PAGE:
The Roth Advantage Part 2: First Time Homebuyer


March 16, 2018

Dan Kresh FPQP™


There are ways for first time homebuyers to access some funds from retirement accounts without "penalty". Though you may be able to avoid an early withdrawal penalty, you will be lowering the amount in your retirement account. You would likely be purchasing your first home many years before you plan to retire, depleting your account when it has the most time to grow. This is a complicated decision. It is important to understand the differences between how you could access funds early from Traditional or Roth IRAs.

A first-time homebuyer can access up to $10,000 from either a Roth or Traditional IRA to contribute towards a down payment[i]. Any funds taken out from a Traditional IRA, for any reason, including a first-time home purchase would be taxed as ordinary income. The tax deferred nature of the Traditional IRA is its biggest advantage, so using funds from a Traditional IRA to help fund a home purchase will forfeit some of that benefit while shrinking your nest egg.
With a Roth IRA, you can take out contributions at any time for any reason without a tax consequence since it's already after-tax dollars[ii]. The Roth IRA owner can also access up to $10,000 of profit for a first-time home purchase, and if you have had the Roth for more than 5 years that would be tax free.[iii] You should NEVER consider a retirement fund an emergency fund, however; the fact remains that there are less barriers and penalties to accessing funds from a Roth IRA early than from a Traditional IRA.

Tapping into your retirement account to buy a home should not be your first choice, but it's nice to know what options could be on the table. You have the best chance of growing your nest egg if you contribute the maximum into your IRA for as long as possible. Taking funds out of your retirement account before retirement age, with or without penalty and or tax, means you will have a smaller principal to hopefully compound over time. Your retirement money will serve you best in retirement and should be invested in a well-diversified portfolio for the long haul. Any investment involves the risk of loss of principal but the more diverse your investments and the longer your time horizon the better your chance is to mitigate that risk.

If your income is at or approaching limits for contributing to a Roth IRA part 3 of this series will discuss a potential way for you to contribute to a Roth IRA using Roth conversions. It's never too early to start thinking about retirement. The earlier you start the more time you have for growth. You work hard for your money, we work hard so your money can work for you.

[i] IRS
[ii]Roth IRA Withdrawl
[iii]IRA To Buy A House

A Roth IRA distribution is qualified if you've had the account for at least five years and/or the distribution is made after you've reached age 59½, because of your total and permanent disability, in the event of your death or for first-time homebuyer expenses. Distributions made prior to age 59 1/2 may be subject to a federal income tax penalty. If converting a traditional IRA to a Roth IRA, you will owe ordinary income taxes on any previously deducted traditional IRA contributions and on all earnings.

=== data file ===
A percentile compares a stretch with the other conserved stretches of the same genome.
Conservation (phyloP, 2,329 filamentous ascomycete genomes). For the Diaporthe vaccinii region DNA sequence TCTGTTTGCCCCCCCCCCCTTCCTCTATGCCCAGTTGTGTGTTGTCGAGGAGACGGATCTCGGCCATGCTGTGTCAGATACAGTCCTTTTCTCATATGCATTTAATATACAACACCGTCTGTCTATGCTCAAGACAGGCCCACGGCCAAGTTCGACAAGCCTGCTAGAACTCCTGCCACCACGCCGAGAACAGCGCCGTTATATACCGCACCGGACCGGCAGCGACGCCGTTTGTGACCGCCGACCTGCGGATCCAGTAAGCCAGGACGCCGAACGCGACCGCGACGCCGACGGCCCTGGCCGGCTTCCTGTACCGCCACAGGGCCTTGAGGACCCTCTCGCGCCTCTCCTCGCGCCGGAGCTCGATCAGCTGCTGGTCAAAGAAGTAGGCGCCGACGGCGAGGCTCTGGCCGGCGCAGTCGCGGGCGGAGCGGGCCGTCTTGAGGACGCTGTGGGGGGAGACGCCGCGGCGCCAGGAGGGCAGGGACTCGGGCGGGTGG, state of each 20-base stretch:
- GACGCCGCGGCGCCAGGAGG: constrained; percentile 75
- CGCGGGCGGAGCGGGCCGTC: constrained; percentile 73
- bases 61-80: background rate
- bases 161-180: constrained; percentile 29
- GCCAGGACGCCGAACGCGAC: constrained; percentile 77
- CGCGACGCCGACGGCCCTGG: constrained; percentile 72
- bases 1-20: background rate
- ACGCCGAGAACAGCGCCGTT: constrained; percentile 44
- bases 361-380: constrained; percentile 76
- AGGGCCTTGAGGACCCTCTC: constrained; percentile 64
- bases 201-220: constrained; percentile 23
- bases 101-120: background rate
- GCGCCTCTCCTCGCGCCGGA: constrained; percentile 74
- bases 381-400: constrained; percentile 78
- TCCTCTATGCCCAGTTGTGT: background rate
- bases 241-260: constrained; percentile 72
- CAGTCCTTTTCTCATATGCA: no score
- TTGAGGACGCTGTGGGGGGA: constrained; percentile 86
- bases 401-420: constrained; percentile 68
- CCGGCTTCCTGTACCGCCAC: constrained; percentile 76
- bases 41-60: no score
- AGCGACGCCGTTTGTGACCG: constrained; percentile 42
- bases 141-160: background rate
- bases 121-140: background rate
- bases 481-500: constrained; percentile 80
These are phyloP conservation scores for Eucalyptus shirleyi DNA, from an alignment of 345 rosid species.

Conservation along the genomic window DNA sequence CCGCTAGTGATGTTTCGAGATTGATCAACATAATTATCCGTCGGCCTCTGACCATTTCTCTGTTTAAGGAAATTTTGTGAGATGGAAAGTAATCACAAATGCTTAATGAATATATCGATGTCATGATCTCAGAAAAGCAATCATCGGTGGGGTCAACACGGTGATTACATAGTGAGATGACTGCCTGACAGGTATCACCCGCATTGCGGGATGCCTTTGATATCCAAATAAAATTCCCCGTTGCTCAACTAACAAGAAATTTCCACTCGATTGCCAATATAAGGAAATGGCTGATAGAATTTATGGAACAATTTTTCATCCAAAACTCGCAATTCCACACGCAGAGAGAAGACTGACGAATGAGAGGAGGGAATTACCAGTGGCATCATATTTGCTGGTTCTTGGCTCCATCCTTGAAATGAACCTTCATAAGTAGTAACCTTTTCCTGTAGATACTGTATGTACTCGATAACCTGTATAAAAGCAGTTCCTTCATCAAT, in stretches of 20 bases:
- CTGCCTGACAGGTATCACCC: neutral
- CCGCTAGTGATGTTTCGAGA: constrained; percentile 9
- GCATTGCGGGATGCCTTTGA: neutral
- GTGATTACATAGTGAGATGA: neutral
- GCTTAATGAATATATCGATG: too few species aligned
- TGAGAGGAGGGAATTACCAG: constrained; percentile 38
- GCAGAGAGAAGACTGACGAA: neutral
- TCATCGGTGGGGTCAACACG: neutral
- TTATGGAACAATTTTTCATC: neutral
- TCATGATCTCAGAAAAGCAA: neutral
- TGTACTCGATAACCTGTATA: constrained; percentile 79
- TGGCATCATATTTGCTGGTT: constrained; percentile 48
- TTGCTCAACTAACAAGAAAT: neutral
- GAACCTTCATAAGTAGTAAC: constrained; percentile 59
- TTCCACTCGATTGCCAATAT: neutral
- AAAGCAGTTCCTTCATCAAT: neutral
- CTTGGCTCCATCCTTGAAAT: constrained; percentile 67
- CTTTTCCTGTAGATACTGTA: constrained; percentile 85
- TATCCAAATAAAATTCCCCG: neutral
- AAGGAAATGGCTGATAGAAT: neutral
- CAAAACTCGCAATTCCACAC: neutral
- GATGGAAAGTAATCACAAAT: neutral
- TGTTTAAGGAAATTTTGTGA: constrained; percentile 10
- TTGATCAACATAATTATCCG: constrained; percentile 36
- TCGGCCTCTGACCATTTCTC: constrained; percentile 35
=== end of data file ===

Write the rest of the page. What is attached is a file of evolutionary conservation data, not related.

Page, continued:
You should always consult a tax professional and though this piece contains some tax information it should not be considered tax advice.

Shredding Success


 
On Saturday, June 3rd we had our first shredding party. It was a rip-roaring success judging by the quantity of old documents that arrived and the gratitude of our clients. Altogether, almost a half-ton of paper was sent to its doom. Just think of how many empty cabinets, boxes, and piles of old stuff we helped clean up.
We still have the ability to scan and place copies of your important documents in your vault if you are using eMoney. Our special deal on eMoney will continue for the month of June. So if you use eMoney or want to add eMoney, we will have your documents scanned and filed in your vault, and then shredded or returned to you at no cost.
If you would like to learn more about eMoney, please click on this link below:

On another note, this is the beginning of hurricane season, and NOAA (National Oceanic and Atmospheric Administration) just recently announced that they expect this year's hurricane season to be more active than normal up and down the east coast.[i] As always it is a good idea to be proactive for any potential storm or weather-related problem. Following is a link to NOAA's hurricane safety site where storm preparedness information can be found: http://www.nws.noaa.gov/os/hurricane/plan.shtml

One of the problems that many people face when making a claim due to weather or fire related damage to their homes is poor documentation of valuables such as art, jewelry, and other items. Most insurance companies are recommending that you keep a digital record of such items. Since digital cameras are ubiquitous, it's very easy to create an inventory of all of your important belongings. However, these photos are typically stored only on home computers. If your home computer is also damaged your inventory may be hard to retrieve, making the eMoney vault a very secure option.
Summer is almost here so before you go on your vacation or take out your lounge chair now is a good time to get your stuff in order. However you opt to spend your summer we wish everyone a peaceful and relaxing one.
 
Michael D. Kresh CFP® RF™
Protecting Your Identity
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